Work with hands, heads, or hearts—it's all equal
No matter who you are or what kind of work you do, you deserve to be paid fairly for your work. But for women, achieving fair pay has been a long, hard battle which is not over yet.
Despite the passing of the Equal Pay Act 40 years ago, women are still paid $4 an hour less, on average, than men. In many cases that's because work that's traditionally done by women—such as caring and working with young children—has been historically undervalued. Entire sectors of the workforce have been underpaid as a result.
The good news is, recent landmark court decisions have clarified that our right to equal pay covers the right to pay equity too. And NZEI Te Riu Roa members are leading the charge.
Take action now
We're making history. Now's the time to get involved.
What is Pay Equity or Mana Taurite? What does this have to do with me?
Our pay equity claims are about addressing the historical undervaluing of the work of some professions. This undervaluation has occurred because the work has been traditionally done by women. The skills, effort and responsibility in roles that society has perceived to be ‘women’s work’ have been undervalued in both status and pay. It’s time to fix this, because fair’s fair!
The Ministry of Education Support Workers and Kristine Bartlett's pay equity cases has paved the way for women in education to win pay equity. When we win pay equity, it will benefit the women, but also the small number of men employed in the sector.
Mana Taurite is te reo Māori for equal status or equity.
How do we win pay equity?
We need everyone on board and part of the Fair's Fair Mana Taurite campaign. We have a legal process underway, and we will need the Government to pay for the improved pay rates - the same way they funded Kristine Bartlett's pay equity case.
Fair's fair is your campaign to win mana taurite/pay equity. Winning will take all of us.
Pay Equity Pledge
You can sign up to the Pay Equity Pledge and display it to show that you and your colleagues support government-funded pay equity for school support staff and early childhood educators.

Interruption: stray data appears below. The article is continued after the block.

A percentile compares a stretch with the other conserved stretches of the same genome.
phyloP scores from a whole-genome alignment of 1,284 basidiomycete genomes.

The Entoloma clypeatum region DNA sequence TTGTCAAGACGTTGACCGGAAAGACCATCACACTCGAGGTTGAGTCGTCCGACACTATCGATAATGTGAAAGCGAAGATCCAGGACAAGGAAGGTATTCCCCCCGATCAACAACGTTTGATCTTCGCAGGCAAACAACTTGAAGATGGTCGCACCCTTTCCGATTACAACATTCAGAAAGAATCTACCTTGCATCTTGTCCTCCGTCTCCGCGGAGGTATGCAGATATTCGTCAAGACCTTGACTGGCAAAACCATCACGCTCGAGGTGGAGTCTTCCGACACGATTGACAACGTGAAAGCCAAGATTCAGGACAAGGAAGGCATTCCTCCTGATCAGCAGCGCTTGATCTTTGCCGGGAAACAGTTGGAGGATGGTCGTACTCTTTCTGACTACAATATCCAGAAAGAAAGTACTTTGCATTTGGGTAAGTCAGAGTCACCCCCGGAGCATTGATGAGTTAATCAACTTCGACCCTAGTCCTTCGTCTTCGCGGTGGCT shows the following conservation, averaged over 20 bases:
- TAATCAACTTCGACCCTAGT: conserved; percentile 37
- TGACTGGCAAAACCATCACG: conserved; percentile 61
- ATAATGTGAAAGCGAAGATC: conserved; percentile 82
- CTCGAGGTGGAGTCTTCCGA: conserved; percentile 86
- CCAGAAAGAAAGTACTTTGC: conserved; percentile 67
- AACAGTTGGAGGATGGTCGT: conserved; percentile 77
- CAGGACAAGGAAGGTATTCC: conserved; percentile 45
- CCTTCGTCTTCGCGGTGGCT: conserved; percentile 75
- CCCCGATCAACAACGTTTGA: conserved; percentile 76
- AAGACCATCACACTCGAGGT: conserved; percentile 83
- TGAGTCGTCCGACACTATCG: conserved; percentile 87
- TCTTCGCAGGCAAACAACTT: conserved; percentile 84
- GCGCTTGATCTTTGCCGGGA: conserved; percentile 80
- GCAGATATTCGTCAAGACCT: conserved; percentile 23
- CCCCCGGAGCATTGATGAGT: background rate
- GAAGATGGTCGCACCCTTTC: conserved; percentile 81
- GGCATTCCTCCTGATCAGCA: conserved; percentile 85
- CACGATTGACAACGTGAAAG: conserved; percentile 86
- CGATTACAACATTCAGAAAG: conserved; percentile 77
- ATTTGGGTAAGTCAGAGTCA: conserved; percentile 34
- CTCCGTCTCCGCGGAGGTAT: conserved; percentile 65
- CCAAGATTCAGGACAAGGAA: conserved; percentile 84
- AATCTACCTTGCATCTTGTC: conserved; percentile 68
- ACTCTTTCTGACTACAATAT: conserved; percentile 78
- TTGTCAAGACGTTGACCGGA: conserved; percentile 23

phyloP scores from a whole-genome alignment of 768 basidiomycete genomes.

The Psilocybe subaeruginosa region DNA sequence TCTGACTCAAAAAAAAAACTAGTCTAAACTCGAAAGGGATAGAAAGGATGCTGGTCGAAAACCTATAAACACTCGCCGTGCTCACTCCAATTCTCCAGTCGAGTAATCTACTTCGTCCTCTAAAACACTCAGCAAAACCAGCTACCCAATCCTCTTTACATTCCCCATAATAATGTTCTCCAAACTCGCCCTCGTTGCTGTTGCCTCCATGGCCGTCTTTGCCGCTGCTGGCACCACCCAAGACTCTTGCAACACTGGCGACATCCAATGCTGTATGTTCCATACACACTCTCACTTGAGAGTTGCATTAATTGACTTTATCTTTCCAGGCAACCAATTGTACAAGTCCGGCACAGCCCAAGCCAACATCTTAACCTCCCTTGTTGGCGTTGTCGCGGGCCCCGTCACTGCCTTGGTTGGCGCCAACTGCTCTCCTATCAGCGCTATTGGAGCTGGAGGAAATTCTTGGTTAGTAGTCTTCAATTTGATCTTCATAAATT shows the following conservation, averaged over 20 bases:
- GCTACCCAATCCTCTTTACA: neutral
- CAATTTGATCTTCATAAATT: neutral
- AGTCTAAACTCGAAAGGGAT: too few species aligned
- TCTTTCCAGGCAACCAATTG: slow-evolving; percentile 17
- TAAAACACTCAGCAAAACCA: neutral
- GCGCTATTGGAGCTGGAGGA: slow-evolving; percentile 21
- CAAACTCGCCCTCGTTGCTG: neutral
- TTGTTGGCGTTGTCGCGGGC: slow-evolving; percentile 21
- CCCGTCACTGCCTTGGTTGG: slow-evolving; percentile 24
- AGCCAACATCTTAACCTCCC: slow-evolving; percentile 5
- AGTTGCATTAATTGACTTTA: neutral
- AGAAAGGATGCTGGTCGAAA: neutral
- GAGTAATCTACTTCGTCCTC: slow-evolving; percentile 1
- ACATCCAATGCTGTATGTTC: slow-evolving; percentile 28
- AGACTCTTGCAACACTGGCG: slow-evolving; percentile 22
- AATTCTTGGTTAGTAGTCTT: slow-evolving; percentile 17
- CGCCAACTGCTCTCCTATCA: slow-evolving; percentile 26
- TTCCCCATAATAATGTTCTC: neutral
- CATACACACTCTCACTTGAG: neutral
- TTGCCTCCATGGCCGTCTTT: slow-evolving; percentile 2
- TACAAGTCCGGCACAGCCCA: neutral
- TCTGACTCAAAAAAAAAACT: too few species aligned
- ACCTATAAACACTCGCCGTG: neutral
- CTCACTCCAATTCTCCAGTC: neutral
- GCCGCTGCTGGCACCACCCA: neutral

Join up to join in
You can help make the movement for fair pay unstoppable. Stand alongside us as a member of NZEI Te Riu Roa. It takes just a few minutes to become a member.
Pay equity claims
NZEI Te Riu Roa members are already beginning claims for pay equity.
Early childhood education
Teachers and staff are joining forces from all over the country, in private and community-run centres, in an unprecedented show of strength and unity. We're calling on ECE workers to join in now.
School administration staff
Our pay equity claim for school administrators kicks off now. We're starting out by researching all the different responsibilities and skills that you have, and we need your help.
The Ministry of Education agreed with us and E tū to start pay equity talks within a month of settling teacher aides' pay equity claim. There's been some good progress—see what's been happening.
Kindergarten Support Staff
Kindergarten support staff have kicked off a pay equity claim with their employers, following an agreement to do so in the kindergarten support staff collective agreement.
Interviews have taken place across the country with our pay equity advocates and member leaders. Soon, we will begin the assessment stage of the pay equity process.
Kaiarahi i te reo
We have lodged a pay equity process for kaiarahi i te reo with the Ministry of Education to ensure they are valued for the important work they do. The terms of reference for this work will be recorded in the collective agreement once negotiations are completed.
Kaiarahi i te reo are fluent in Te Reo Māori and have an in-depth knowledge of te Reo me ōna tikanga. They work alongside teachers supporting Te Reo and tikanga Māori in their local settings.
Pay equity is when people who work in jobs that have traditionally been done by women, are paid the same as those doing work of the same value that's traditionally done by men.
In 2012, aged care worker Kristine Bartlett with her union E tū brought an Equal Pay Act case against her employer, Terranova Homes. She argued she had spent 20 years on very low pay because aged care is largely performed by women.
Ms Bartlett’s case went all the way to the Supreme Court. The Court agreed that anyone who does so-called “women’s work” can make a pay equity claim under the Equal Pay Act.
To avoid further court cases after the Kristine Bartlett win, the Government set up a set up a Joint Working Group with unions, businesses and officials to agree a set of pay equity principles. These principles aim to help women and employers negotiate over equal pay and get justice more quickly and efficiently than by having to go to court.
In April of 2017, in response to Kristine Bartlett's win, the Government agreed a $2 billion settlement to fund 20 to 40 percent pay rises for care workers over the next five years.
This win by rest home care workers show what's possible when we combine our strength in a union to give us the power to stand up for what's right.